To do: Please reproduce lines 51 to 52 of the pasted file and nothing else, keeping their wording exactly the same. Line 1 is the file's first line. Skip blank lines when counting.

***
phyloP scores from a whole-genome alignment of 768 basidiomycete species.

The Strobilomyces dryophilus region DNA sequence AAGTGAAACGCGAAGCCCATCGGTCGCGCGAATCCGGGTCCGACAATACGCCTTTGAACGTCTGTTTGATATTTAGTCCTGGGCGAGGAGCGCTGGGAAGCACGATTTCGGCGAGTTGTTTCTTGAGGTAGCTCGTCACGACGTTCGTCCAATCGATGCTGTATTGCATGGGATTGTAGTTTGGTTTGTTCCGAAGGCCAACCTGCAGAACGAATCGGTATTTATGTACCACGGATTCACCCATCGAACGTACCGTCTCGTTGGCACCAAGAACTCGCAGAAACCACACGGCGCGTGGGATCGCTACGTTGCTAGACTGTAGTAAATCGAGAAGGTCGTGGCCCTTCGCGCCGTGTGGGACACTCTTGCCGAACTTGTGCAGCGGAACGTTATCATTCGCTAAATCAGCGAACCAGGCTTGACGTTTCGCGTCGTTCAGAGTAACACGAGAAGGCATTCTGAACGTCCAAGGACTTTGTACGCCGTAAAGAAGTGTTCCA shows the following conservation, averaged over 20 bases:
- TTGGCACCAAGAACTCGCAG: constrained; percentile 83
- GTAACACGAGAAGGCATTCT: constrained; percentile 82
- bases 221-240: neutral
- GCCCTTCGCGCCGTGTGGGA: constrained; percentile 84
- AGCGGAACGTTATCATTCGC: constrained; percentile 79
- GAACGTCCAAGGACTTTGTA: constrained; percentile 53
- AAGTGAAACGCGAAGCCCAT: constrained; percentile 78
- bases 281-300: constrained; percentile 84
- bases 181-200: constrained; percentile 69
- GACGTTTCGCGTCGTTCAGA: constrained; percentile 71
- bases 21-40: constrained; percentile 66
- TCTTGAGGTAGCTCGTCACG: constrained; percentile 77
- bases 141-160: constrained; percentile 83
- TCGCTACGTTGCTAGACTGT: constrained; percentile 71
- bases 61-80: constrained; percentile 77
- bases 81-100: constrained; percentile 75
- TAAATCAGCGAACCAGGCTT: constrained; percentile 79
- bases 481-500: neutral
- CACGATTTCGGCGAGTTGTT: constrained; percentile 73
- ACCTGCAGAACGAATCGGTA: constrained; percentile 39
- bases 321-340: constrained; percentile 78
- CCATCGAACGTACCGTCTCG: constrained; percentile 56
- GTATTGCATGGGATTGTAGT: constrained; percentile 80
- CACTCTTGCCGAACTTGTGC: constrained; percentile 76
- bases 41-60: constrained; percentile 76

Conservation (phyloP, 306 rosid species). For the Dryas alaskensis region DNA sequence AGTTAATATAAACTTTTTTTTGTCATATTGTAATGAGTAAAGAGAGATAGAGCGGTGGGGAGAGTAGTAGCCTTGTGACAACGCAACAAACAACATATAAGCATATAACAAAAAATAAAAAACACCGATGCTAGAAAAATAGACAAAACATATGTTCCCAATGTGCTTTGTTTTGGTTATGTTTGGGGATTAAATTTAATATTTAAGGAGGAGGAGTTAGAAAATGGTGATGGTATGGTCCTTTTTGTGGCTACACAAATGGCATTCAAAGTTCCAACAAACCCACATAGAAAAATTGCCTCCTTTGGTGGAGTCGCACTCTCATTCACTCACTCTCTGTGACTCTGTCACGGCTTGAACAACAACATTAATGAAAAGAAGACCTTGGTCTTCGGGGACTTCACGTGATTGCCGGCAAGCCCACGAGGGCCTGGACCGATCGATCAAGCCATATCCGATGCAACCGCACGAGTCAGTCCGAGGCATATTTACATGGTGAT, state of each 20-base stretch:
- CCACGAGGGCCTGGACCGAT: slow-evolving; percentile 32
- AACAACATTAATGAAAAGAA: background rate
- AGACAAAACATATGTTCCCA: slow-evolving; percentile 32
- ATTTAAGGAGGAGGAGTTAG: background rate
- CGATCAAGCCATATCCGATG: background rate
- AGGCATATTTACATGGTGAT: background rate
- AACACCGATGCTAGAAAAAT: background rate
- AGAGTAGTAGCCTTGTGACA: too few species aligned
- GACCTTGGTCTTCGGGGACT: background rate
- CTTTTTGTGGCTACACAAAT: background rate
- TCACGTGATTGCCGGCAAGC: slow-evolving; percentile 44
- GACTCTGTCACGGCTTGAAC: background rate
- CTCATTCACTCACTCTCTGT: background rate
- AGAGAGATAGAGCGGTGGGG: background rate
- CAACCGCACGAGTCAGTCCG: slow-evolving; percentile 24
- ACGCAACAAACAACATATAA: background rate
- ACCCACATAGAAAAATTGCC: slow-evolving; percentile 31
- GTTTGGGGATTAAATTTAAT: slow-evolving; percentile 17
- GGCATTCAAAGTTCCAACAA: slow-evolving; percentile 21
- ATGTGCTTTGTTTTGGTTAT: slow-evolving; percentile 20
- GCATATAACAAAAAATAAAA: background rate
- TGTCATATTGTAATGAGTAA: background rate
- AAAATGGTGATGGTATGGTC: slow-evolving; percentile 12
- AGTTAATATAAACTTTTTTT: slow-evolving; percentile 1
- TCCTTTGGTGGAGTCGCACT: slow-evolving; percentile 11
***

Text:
- AAAATGGTGATGGTATGGTC: slow-evolving; percentile 12
- AGTTAATATAAACTTTTTTT: slow-evolving; percentile 1